A total of 703 patients with ARF were included in this meta-analysis. Of these patients, 371 were randomly assigned to the HFNC group and 332 were assigned to the COT group. Table 2 shows the basic demographic characteristics of all included patients.
Table 2

Basic demographic parameters of patients in the included studies

Study

n

Age

(years)

Gender

(M/F)

Patients

Duration of HFNC or COT

Starting flow of HFNC

RRs

(breaths/min)

P/F

(mmHg)

Bell 2015

 HFNC group

48

72.9 ± 15.1

20/28

Emergency patients with ARF

2 h

50 L/min

>25

Unknown

 COT group

52

74.5 ± 14.0

24/28

2 h

 

Frat 2015

 HFNC group

106

61 ± 16

75/31

ICU patients with hypoxemic ARF

At least 48 h

50 L/min

>25

≤300

 COT group

94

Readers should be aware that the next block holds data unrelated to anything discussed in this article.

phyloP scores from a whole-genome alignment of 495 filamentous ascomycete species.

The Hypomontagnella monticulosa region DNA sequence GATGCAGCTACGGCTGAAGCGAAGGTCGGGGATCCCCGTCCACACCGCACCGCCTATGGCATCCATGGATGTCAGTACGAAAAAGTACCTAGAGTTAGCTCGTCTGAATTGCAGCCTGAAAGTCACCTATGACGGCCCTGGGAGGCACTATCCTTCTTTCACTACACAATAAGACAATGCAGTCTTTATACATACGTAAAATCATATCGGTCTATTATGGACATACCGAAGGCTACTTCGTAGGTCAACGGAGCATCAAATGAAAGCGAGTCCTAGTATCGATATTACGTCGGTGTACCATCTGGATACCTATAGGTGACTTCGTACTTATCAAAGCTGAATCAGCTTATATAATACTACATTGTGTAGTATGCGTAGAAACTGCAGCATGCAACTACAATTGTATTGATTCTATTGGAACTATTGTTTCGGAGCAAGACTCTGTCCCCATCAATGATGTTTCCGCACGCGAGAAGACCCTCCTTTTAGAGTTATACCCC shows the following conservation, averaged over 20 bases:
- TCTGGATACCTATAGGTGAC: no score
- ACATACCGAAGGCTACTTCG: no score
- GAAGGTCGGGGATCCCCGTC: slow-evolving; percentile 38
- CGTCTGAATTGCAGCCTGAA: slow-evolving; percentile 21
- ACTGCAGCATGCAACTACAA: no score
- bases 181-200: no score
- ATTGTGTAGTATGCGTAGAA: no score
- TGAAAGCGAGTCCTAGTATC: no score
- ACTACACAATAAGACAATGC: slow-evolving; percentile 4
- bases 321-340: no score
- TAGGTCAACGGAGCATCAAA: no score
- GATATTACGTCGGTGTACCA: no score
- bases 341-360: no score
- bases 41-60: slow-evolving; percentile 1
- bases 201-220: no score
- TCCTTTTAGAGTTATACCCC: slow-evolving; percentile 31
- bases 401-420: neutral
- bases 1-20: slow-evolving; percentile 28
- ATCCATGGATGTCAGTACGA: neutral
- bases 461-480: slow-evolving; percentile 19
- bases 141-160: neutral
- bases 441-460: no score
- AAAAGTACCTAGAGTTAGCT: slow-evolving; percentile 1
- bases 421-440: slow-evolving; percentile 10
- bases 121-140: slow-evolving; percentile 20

59 ± 17

63/31

At least 48 h

 

Lemiale 2015

 HFNC group

52

59.3(43-70)*

38/14

Immunocompromised ICU patients with hypoxemic ARF

2 h

40-50 L/min

>30

Unknown

 COT group

48

64.5(53.25-72)*

32/16

2 h

 

Jones 2016

 HFNC group

165

74.6 ± 15.6

73/94

Emergency patients with ARF

24 h

40 L/min

≥22

Unknown

 COT group

138

72.2 ± 16.8

71/67

24 h

 

Plus–minus values are means ± SD; * values are median (25th–75th percentile); M male, F female. ARF acute respiratory failure, HFNC high flow nasal cannula, COT conventional oxygen therapy, L/min liter per minute, RRs respiratory rates,P/F PaO2/FiO2

Risk of bias in the included studies

The risk of bias of each study was evaluated according to the methods described in the Cochrane Handbook and the details of the results are presented in Fig. 2.
Fig. 2

Risk of bias summary: the reviewers’ judgments about each risk of bias item for each included study

Escalation of respiratory support